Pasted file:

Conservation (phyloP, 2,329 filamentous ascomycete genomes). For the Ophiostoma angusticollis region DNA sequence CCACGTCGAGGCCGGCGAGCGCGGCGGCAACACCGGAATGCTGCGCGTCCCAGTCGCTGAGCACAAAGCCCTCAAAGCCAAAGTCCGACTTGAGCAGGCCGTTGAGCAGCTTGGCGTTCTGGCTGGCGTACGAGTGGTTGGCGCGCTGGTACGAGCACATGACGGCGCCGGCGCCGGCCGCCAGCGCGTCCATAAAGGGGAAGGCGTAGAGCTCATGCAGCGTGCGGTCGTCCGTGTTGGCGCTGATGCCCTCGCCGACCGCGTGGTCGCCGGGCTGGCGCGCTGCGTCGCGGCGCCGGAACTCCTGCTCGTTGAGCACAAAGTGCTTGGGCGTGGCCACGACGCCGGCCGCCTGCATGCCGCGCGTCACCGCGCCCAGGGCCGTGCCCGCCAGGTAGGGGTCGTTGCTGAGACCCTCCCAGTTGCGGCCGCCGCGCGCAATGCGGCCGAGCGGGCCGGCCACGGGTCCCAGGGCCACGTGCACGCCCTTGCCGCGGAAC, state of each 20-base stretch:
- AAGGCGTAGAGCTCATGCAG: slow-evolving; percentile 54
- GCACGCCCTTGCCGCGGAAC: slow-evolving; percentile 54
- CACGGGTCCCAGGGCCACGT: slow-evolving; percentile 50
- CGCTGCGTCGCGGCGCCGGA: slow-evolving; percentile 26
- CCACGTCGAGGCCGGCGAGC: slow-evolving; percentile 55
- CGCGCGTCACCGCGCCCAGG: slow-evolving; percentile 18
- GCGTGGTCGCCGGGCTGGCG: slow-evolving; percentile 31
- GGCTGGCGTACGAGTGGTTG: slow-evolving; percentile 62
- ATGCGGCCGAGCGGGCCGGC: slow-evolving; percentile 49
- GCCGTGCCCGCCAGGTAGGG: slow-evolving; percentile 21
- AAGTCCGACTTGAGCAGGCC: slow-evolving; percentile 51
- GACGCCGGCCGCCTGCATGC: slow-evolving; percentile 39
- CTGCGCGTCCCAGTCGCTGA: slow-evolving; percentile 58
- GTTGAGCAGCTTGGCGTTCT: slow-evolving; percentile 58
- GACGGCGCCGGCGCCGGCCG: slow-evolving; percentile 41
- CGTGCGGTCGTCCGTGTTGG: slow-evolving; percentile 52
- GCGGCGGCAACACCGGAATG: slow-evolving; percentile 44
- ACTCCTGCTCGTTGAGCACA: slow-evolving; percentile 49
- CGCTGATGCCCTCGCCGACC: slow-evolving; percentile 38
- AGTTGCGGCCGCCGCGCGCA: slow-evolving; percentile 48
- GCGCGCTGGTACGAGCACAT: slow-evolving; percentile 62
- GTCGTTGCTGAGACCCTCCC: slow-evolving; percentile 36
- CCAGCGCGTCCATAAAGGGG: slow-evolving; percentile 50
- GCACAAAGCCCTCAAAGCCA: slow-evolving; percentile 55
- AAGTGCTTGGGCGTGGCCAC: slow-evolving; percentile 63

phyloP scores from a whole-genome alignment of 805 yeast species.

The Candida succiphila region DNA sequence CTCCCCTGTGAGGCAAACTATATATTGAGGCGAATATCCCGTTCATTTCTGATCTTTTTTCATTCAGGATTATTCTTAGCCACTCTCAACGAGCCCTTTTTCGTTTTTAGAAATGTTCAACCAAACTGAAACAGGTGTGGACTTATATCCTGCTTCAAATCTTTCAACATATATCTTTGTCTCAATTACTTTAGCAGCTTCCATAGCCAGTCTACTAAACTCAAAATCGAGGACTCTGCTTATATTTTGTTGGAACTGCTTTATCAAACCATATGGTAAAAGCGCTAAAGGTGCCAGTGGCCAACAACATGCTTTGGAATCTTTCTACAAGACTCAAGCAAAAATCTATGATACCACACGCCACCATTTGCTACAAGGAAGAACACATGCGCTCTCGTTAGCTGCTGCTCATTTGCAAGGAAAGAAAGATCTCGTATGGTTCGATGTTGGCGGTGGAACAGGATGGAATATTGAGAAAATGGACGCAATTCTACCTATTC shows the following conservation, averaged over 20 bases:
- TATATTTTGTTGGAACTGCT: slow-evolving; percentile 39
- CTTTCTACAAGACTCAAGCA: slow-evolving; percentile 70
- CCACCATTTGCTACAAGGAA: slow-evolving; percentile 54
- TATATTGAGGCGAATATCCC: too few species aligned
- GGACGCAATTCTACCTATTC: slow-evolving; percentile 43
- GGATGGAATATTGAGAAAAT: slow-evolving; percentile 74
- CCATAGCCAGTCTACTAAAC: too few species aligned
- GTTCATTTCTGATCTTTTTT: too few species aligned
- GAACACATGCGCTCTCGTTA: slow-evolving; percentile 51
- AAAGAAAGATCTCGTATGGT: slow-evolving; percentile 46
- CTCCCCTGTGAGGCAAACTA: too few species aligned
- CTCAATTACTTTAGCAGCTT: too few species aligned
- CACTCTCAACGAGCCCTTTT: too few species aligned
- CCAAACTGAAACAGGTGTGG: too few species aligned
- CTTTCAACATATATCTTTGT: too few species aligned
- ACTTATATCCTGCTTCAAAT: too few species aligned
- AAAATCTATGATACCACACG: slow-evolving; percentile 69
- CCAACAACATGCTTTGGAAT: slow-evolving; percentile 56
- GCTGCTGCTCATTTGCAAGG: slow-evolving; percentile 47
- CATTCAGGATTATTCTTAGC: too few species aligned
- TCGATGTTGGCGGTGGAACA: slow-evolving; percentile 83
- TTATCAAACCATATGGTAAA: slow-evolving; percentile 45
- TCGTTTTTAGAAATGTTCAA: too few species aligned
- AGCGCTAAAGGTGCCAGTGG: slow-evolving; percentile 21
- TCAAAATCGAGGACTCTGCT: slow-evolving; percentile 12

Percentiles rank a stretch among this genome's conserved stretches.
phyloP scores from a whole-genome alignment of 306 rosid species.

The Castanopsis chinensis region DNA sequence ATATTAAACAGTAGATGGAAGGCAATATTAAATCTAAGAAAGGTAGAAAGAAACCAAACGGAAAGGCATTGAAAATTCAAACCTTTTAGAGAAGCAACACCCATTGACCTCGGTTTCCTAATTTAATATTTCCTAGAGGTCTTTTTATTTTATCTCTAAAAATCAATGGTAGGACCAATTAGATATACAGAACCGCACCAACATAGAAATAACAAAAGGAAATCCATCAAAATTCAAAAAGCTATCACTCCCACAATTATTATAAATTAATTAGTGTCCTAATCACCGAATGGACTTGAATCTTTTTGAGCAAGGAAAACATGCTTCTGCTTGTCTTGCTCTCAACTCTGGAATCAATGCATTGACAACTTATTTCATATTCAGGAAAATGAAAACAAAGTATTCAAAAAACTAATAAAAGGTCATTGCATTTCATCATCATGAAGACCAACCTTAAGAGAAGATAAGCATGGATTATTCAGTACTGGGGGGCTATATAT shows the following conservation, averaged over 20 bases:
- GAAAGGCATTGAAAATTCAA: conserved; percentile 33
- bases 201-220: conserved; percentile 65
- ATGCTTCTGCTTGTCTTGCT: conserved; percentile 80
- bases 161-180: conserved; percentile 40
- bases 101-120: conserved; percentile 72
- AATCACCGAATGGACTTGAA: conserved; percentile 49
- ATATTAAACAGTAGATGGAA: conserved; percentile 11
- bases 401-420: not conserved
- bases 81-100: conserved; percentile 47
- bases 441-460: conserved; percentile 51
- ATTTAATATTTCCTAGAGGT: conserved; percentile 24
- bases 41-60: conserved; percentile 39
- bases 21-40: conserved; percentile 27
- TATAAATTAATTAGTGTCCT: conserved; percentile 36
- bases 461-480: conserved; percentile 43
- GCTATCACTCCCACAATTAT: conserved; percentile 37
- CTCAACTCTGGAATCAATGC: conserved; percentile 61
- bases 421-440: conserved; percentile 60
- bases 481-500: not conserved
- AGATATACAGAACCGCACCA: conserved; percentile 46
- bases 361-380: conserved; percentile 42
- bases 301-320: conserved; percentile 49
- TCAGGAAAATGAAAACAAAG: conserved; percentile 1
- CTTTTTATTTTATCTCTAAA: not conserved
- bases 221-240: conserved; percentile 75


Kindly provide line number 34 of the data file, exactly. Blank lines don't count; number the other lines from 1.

- GGATGGAATATTGAGAAAAT: slow-evolving; percentile 74